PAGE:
Meh…I’d rather have Mark Melancon.

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    • Pete says:

      Melancon’s ERA is more than 12 pts higher than his FIP and 39 pts over his xFIP. Due for some regression!

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  2. Andrew says:

    Dear God Fangraphs, 3 Lowrie articles this week? I think I got it…

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    • mikesavino85 says:

      You do realize that: a) you don’t have to read the articles if they’re not interesting to you. b) if fangraph’s content isn’t up to snuff, you don’t have to visit the site.

      I’m not telling you to get lost and get off my lawn or whatever. I just don’t understand the reasoning behind these comments which appear far more often than I’d expect. Look, Rick Reilly really really annoys me. I hate his writing style. I used to read his columns on ESPN.com and rage about how cloyingly obnoxious he is.

      And then I realized, why the hell am I sending traffic to someone who’s style I hate? So I stopped reading him. Sometimes the title of one of his articles sounds really interesting but then I have to stop myself. I just know there’s going to be like 5 strained pop culture references and a tortured simile comparing something weird to whatever is happening in the news today and sports. So…why read the article if it looks like it will annoy you? And why read fangraphs if you think the content is lacking? And then, to top it all off, why take the time to comment on it?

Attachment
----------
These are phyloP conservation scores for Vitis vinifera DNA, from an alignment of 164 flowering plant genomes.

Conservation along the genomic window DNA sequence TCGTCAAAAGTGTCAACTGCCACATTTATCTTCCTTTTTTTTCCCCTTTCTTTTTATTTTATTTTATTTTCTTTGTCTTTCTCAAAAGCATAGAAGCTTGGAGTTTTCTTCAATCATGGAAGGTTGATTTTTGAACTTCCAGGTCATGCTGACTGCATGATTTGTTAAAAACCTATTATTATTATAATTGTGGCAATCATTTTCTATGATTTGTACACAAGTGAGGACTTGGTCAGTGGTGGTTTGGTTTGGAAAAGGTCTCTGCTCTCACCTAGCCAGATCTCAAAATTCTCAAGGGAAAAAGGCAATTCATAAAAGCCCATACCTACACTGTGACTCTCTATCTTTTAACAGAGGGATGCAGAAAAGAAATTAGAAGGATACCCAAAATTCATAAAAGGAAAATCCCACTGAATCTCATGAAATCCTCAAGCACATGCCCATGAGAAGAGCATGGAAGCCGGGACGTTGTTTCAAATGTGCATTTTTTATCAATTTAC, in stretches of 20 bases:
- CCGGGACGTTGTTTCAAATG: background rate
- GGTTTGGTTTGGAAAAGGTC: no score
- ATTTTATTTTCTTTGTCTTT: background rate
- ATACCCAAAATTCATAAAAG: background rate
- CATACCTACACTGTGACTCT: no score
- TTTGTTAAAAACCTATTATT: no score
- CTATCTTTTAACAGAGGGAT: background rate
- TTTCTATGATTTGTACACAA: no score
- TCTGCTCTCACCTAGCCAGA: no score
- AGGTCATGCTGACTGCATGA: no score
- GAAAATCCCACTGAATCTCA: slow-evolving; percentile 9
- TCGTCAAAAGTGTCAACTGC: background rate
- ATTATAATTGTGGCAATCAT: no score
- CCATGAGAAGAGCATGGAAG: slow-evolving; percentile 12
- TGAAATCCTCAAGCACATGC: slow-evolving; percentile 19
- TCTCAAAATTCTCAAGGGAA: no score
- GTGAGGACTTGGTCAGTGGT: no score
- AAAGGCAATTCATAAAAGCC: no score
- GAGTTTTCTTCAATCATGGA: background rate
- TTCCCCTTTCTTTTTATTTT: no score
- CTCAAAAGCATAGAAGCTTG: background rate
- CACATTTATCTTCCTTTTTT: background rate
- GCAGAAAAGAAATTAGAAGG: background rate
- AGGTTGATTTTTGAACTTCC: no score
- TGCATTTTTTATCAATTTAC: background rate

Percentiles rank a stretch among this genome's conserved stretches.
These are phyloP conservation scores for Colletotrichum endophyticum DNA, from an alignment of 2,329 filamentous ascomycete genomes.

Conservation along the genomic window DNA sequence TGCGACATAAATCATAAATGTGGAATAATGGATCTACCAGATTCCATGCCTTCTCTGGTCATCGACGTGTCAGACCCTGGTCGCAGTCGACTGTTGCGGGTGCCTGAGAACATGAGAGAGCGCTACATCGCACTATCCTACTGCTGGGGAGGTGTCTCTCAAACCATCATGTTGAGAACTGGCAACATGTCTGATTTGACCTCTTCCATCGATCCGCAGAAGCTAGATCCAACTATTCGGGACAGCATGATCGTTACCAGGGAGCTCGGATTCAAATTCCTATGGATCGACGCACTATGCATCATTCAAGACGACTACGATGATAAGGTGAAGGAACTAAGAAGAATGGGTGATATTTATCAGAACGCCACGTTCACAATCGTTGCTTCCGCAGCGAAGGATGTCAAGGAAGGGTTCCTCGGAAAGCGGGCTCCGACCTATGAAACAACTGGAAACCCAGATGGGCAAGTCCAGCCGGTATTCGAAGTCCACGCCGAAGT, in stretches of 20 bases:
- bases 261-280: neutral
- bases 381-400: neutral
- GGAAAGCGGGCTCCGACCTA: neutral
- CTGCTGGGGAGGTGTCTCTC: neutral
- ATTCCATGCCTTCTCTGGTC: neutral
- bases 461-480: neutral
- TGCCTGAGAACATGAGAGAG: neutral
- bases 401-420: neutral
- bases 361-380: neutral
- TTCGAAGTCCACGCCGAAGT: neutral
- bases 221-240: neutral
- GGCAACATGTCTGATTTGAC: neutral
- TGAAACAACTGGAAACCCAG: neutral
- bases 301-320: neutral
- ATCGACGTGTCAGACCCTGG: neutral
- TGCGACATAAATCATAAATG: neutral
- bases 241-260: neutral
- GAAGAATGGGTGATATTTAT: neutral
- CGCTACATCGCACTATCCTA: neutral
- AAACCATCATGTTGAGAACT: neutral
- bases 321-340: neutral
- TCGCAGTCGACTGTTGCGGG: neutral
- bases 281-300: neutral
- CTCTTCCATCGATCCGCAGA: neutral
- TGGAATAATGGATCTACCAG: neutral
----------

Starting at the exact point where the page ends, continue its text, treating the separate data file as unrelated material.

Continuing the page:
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      • Andrew says:

        Because I love Fangraphs, read it all the time happily, but realize that its writers have limited time so that time would be better off spent discussing new topics. I’m sorry if the sarcastic nature of the comment was annoying, but it is possible to make suggestions/complaints to a service you admire and respect, unlike Rick Reilly.

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      • jskelly4 says: